Taking Aim at Parkinson’s Disease: A Conversation with Developmental Biologist Lorenz Studer

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MSK developmental biologist Lorenz Studer

MSK developmental biologist Lorenz Studer

Memorial Sloan Kettering developmental biologist and Parkinson’s disease expert Lorenz Studer has been awarded an $8.95 million grant from the Aligning Science Across Parkinson’s (ASAP) Initiative, in partnership with the Michael J. Fox Foundation. Five institutions will share the award, with MSK being the lead grant recipient.

In an interview in September 2020, Dr. Studer spoke about what he hopes he and his fellow investigators can accomplish with this generous support.

Was the ASAP award something you applied for or were you surprised to receive it?

It was something we applied for. Initially, it was not on the top of my mind that I would apply for a grant focused on mechanistic biology, since the focus of my research in recent years has been more translational. But I discussed it with some of my colleagues, and it seemed to be really a unique opportunity.

In last 50 years, very little progress has been made in Parkinson’s disease, which results from the death of dopamine-producing neurons in the brain. The main treatment is still a drug called L-DOPA, which was first used in the 1960s and was revolutionary at the time. But it is not a cure, and eventually it stops working. I think the reason we haven’t made much progress is that we don’t really understand why these dopamine-producing cells die. And so maybe we need to take one step back and look at some fundamental questions about biology. It’s highly unusual that an organization like ASAP would invest so much money into the basic mechanisms, so we realized that this is an opportunity that doesn’t come along too often.

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What will your lab specifically be studying?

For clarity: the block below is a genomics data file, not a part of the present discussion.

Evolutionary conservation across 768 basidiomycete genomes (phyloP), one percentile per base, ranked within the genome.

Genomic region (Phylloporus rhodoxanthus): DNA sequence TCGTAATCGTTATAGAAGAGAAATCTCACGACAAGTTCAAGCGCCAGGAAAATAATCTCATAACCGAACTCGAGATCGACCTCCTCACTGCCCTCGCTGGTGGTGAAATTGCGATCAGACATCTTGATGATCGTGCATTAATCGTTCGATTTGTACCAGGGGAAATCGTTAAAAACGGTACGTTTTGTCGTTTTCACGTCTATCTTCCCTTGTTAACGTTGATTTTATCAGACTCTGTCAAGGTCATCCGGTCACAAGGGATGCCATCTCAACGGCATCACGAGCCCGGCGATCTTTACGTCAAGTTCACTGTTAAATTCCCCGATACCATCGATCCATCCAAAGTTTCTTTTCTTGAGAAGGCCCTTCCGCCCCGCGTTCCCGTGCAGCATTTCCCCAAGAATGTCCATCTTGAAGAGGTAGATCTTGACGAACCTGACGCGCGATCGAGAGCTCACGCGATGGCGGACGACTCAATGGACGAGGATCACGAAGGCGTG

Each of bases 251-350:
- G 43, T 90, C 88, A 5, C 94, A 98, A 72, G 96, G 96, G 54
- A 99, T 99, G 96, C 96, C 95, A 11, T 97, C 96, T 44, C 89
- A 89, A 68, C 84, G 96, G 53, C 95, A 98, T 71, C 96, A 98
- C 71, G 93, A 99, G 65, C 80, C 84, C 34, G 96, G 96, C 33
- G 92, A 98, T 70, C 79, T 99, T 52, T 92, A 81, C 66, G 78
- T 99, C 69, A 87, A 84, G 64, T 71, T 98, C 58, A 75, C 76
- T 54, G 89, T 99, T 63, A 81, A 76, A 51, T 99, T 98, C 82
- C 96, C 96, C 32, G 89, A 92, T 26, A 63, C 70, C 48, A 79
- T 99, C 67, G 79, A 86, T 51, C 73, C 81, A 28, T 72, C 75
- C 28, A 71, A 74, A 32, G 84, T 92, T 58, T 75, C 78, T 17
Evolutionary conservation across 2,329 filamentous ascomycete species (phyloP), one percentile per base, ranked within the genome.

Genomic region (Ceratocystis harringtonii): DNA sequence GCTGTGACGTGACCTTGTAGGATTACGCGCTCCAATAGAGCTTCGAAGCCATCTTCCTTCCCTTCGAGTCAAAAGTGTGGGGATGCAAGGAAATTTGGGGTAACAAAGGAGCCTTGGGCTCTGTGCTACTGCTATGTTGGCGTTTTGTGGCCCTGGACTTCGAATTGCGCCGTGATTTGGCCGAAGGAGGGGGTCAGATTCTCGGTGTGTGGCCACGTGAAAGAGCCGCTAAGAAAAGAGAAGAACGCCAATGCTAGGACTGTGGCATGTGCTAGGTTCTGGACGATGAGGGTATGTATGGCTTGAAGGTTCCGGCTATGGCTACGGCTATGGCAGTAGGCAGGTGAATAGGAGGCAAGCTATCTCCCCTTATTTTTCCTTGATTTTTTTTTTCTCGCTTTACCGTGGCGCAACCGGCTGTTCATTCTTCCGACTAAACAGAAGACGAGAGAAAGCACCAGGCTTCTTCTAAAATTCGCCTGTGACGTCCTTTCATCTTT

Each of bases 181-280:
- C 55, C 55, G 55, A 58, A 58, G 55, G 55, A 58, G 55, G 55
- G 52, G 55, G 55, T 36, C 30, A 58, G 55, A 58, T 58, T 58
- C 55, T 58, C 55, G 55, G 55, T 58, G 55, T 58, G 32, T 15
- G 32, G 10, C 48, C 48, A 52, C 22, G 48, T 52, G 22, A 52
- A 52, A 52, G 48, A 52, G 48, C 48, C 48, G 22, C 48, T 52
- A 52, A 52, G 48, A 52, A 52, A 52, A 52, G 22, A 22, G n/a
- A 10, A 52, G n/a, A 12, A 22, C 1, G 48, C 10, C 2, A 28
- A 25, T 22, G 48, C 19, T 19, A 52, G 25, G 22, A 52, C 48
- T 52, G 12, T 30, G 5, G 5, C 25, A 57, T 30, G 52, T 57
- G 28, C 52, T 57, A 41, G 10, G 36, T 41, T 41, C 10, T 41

One major part of what we will be doing here at the Sloan Kettering Institute is looking at aging as it is related to Parkinson’s disease. I’ve always been fascinated by the idea of what age means for a cell. For example, if we were to create induced stem cells from you now, as an adult, they would actually behave like an embryonic-stage version of your cells, and then they would age chronologically. So, if you wait nine months, your cells are going to be up to the stage of a newborn baby. They go all the way through the whole process. We are fascinated by that because it means that you can, to some extent, reset the age of the cell.

The question then becomes: Can you also make those cells 80 years old? Can you make an 80-year-old version of your brain with those cells? Many neurodegenerative diseases are age-related — Parkinson’s being an excellent example. Typically, a person is 60 to 70 years old when the disease begins. No baby gets Parkinson’s. Even in the very severe genetic form, people get it in their 30s or 40s. So then what is that age component, and how does it affect your genetic risk for disease as reflected in your DNA? Your DNA doesn’t change that much as you age. At 60 years, you have the same DNA, but something else happens that makes the disease develop.

The Lorenz Studer Lab
The Studer laboratory investigates human stem cells as tools to understand normal and pathological development in the nervous system and to develop cell-based strategies for regenerative medicine.
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Do you have the ability to artificially speed up the aging process in those cells?

That’s something we’ve been working on for a long time. One trick we have is to insert an aging-related gene into stem cells. You may have heard about these kids with a disease called progeria, which causes premature aging. When they are five or six years old they have wrinkled skin and look elderly. We can take the form of the gene that causes progeria in children and put it in stem cells and turn it on for a short period of time. In that way, we kind of fast-forward the movie of aging. It’s not perfect, but it definitely is something we are testing.

We also have some new ideas that we haven’t published data on yet, which come from a large grant from the National Institutes of Health. One strategy involves fiddling around with certain ways proteins are modified.

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There are other research groups that are part of this grant. What are they studying?

We are looking at aging but will be working closely with the other groups. One team at Harvard is primarily interested in genetics, in particular looking at interactions between genes that might explain why one person who has a Parkinson’s risk gene gets the disease, while the other person with the same risk gene doesn’t.

Another group, at the New York Stem Cell Foundation, is working on cell interactions. So even though Parkinson’s disease is caused by the death of dopamine-producing neurons, maybe that’s not the only cell type that is involved. Maybe other cells contribute as well. For example, maybe they create an inflammatory environment that contributes to the death of these cells.